There may be an increase in refill schemes linked to big brands as a way to eliminate or reduce their packaging waste – we can but hope! 

Schemes like Loop from TerraCycle working with big brands to run refill schemes in supermarkets may become more common. Loop are planning on trailing this system with Tesco next year in the UK – very, very exciting times. 

You may find that products are packaged more sustainably, taking into account how easy they are to be recycled / reused at the end of their product life. 

Have your say.

You can have your say on the consultation here. As with the Plastic tax, just answer the questions you have an opinion on to help shape this scheme. 

Consistency in Collections 

green trash can beside wooden fence

Why is it being introduced? 

Recycling in the UK has increased dramatically since the introduction of Landfill Tax back in 1996, but has recently started to plateau out for the last 3 years or so. It would seem that the UK has reached its peak for recycling using the current systems it has in place. 

There is evidence from major stakeholders including businesses and members of the public that current recycling schemes in the UK are confusing and have called for greater consistency across the UK in the way recycling is collected as well as what is collected.

What is it aiming to achieve? 

By creating consistent collections the government is aiming to stimulate recycling from households as well as increasing the quality of materials being collected.  

How will it work? 

The strategy is suggesting all authorities start moving towards source segregated recycling collections. This means presenting recycling in individual waste streams or in streams that are easily separated at the kerbside / mechanically e.g. plastic and metals are easily sorted with magnets and eddy-currents.

By pre-sorting materials at home, higher quality recycling is produced and recycled into high quality products that are easily recycled again. Essentially, extending the life of that material.

When recycling is co-mingled (presented in one container) some materials like paper and cardboard are easily contaminated, by other materials like glass, sometimes rendering them non-recyclable or only recyclable for low grade products.

By moving to source segregating we are increasing the quality of our recycling in the UK.

They are also suggesting that a number of target materials are set out for all local authorities to collect including food waste and plastic tubs and trays! – Yay!

Something else that has been tagged on to this part of the strategy is the introduction of mandatory labelling for packaging products showing whether it is recyclable or not.
This allows the consumer to be more aware of what they are buying.

If you’ve seen my Green Dot post, you’ll know this is music to my ears – down with the constant Greenwashing of the public by companies!

How will it affect you? 

You may see a complete overhaul in how your waste is collected if you currently present your recycling all together in wheelie bins – this may involve moving to boxes / bags for individual waste streams and a change in the vehicles used to collect them.

You may see an increase in the types of recycling collected by your authority.
It is very likely you’ll see a weekly food waste collection be introduced in your area as this looks set to be one of the target materials being proposed! 

Have your say.

As with the others, the consultation is live until 13th May 2019, so put your views across! Linked here

If you’re still with me – welldone! This is the last of the 4 parts being introduced – Phew!

Deposit Return Schemes (DRS)

Coca-Cola bottles in between Sprite and another bottle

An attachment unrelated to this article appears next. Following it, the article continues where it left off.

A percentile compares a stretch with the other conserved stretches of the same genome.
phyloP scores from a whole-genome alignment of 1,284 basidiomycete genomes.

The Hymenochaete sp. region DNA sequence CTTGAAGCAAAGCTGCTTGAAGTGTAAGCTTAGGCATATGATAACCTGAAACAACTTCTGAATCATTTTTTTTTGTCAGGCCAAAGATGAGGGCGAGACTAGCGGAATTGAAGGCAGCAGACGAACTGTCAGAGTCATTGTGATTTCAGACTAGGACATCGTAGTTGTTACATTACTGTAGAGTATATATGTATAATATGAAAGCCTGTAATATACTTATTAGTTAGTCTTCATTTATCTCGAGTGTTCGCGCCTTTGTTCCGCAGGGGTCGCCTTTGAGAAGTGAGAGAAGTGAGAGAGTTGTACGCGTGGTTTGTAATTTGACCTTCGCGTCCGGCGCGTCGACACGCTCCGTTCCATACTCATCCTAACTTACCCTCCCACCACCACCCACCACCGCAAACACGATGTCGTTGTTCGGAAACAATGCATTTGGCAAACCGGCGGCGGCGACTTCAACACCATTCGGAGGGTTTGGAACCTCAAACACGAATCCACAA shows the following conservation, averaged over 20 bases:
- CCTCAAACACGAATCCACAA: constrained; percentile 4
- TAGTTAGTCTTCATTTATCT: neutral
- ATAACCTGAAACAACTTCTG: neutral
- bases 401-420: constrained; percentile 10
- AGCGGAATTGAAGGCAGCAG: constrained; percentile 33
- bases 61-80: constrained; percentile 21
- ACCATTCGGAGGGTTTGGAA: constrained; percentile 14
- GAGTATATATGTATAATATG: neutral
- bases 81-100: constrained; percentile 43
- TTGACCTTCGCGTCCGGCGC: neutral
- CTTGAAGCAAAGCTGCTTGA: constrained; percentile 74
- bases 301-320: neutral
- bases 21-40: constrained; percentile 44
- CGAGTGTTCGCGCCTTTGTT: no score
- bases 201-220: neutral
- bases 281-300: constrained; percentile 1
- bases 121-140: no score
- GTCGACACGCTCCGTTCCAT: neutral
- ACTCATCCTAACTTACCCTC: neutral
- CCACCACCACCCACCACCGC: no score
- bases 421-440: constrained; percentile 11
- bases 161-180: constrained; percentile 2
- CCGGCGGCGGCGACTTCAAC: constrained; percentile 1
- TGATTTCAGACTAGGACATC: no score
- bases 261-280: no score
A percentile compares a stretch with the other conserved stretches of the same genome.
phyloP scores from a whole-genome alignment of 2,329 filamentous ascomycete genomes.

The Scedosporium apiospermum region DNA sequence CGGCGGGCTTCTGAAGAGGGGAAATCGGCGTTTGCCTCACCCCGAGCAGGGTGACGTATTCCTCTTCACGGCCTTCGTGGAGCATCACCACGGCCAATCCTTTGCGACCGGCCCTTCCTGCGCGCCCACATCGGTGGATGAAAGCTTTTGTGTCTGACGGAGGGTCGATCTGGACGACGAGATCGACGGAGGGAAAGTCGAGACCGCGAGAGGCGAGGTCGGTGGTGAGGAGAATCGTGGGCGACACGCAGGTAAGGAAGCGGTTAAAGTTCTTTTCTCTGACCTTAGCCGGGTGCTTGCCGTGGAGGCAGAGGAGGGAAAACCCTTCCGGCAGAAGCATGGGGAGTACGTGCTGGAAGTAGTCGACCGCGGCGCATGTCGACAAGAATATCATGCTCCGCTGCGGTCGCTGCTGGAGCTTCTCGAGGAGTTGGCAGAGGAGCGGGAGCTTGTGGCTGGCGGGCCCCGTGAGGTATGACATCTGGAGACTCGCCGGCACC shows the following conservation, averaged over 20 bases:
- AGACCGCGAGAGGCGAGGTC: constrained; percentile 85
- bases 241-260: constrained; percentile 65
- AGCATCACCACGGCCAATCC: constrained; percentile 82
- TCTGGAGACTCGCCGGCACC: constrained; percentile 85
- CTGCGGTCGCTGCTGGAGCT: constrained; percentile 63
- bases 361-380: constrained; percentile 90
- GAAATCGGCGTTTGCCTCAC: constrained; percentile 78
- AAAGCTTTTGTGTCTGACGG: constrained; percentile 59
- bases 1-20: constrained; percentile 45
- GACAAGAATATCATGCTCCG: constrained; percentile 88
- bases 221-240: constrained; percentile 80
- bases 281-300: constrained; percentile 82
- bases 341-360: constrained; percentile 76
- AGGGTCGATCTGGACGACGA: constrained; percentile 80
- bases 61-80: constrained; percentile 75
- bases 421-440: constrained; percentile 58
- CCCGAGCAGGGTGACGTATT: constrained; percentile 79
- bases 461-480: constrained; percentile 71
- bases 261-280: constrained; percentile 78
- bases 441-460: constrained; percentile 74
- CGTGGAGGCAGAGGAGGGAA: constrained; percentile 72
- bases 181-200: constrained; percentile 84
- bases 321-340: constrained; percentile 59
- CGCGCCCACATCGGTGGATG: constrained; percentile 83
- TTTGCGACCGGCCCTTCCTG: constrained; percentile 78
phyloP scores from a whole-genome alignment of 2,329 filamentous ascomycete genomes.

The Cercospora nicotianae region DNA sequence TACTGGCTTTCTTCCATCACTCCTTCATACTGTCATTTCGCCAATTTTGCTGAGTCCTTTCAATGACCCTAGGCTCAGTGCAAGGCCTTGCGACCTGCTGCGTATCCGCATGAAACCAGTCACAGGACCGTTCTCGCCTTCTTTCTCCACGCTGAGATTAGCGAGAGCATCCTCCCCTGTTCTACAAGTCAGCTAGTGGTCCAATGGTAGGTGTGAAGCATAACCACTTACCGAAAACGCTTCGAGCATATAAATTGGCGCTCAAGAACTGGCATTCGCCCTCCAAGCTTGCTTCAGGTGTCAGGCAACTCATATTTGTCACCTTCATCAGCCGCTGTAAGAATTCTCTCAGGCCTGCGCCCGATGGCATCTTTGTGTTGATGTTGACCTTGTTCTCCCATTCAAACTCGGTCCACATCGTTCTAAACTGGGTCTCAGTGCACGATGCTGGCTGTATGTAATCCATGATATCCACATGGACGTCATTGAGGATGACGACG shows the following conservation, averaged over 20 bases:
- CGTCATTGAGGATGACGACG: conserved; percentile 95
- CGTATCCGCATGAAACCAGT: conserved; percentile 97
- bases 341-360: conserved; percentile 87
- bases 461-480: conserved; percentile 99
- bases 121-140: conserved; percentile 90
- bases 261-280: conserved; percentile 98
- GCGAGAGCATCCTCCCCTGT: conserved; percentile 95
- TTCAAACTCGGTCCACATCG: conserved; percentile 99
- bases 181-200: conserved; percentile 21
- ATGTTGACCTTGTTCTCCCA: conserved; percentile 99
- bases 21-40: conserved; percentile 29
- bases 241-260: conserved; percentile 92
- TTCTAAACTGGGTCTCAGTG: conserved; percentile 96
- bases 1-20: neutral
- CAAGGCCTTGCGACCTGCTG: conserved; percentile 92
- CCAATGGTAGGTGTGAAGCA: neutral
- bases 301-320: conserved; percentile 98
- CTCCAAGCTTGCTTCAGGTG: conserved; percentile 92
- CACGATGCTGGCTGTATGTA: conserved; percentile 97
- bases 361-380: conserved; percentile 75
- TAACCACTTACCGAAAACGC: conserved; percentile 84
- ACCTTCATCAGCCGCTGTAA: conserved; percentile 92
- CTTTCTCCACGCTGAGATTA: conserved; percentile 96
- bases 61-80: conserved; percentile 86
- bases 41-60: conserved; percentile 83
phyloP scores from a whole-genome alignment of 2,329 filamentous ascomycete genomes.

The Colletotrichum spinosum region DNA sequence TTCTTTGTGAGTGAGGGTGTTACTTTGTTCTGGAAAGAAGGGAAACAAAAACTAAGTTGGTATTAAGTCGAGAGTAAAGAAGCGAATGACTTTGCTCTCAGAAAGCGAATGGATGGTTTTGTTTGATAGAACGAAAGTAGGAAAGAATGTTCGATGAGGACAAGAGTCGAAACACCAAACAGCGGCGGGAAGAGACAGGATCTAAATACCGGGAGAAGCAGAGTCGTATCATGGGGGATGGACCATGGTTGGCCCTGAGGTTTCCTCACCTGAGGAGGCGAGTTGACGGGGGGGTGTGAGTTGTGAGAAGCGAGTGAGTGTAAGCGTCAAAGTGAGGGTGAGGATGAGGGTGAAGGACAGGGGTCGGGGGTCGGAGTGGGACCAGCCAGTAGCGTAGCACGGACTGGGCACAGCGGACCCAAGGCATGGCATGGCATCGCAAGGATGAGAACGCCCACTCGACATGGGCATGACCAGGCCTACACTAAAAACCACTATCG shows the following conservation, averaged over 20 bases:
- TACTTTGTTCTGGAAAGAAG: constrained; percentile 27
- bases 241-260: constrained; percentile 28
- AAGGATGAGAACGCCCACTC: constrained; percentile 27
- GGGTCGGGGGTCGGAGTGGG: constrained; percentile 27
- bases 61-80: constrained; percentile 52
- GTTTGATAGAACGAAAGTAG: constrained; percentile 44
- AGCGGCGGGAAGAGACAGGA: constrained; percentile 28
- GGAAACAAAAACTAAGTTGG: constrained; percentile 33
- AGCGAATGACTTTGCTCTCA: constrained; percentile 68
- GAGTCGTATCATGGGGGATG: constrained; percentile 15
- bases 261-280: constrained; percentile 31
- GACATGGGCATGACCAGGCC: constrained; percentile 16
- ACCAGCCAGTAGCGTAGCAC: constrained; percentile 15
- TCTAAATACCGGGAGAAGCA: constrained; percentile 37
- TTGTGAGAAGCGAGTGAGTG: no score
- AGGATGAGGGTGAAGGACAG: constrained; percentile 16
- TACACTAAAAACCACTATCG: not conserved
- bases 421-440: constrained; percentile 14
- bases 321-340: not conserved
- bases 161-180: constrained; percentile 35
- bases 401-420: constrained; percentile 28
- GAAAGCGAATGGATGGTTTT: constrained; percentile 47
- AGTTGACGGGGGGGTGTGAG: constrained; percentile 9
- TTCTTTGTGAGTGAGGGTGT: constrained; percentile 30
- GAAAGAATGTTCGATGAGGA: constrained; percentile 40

DRS schemes are well known around the world and are known to be successful in what they aim to achieve – reducing litter. They are found in Scandinavia, USA, Australia, New Zealand and most of Europe.

So, the government (AKA Mr Gove) would like to introduce one here in the UK. 

What it would involve is the manufacturers adding an additional cost onto some items (they are focusing on drinks containers) which you do not get back until that item is returned. This promotes people to make sure their items are returned to the correct place, rather than being littered. 

What is it aiming to achieve? 

It is aiming to reduce the amount of litter found in the UK, increase recycling of plastic bottles primarily through the additional costs and through clear labelling and consumer messaging. 

How will it work? 

An additional cost (as yet, undetermined) will be added onto an item which is included in the scheme, for example a plastic bottle, which would only be redeemed when that items in returned to the correct facility. 

These facilities are likely to places in supermarkets / shops and be run by commercial organisations such as coca-cola.

There are currently 2 models the government are putting forward:

All in model – this is where you would be able to return any sized drinks container to a return point. 

On the go model – this would only include 750ml and below for drinks bottles that are used “on the go”

How will it affect you? 

You will probably see an increase in the cost of your drinks containers that are under the DRS scheme. 

You will see different packaging on these items with information on recycling and the DRS.

There will also be DRS points setting up in supermarkets and shops all over the country for you to return your items to. 

Have your say.

This is also up for consultation – put your views across if you have them! Linked here


You may have noticed I’m a little less enthusiastic about this scheme… for me personally I don’t think a DRS scheme is what’s needed in the UK if we have stringent Producer Responsibilities in place, as suggested above. 

It seems a little over kill if you ask me. 

IF a DRS scheme was going to be introduced, I would like to see one that actually targeted items that are usually littered like cigarette butts, coffee cups, crisp packets and sweet wrappers. Not one for a material that we already have an infrastructure set up for… 

But hey! It’s all going in the right direction – encouraging recycling and reducing litter – fingers crossed! 

3 blue garbage cans in beach

Thank you if you stayed with me till the end!

I know it’s a bit wordy, but there is SO much to talk about with this new strategy and the consultations.

I’m really interested in what will come out of these consultations (yes I will probably be writing another long post about it!) and am looking forward to what they will bring to the UK Environment Sector!

I’d love to hear what you think on the proposals too!

Emilie x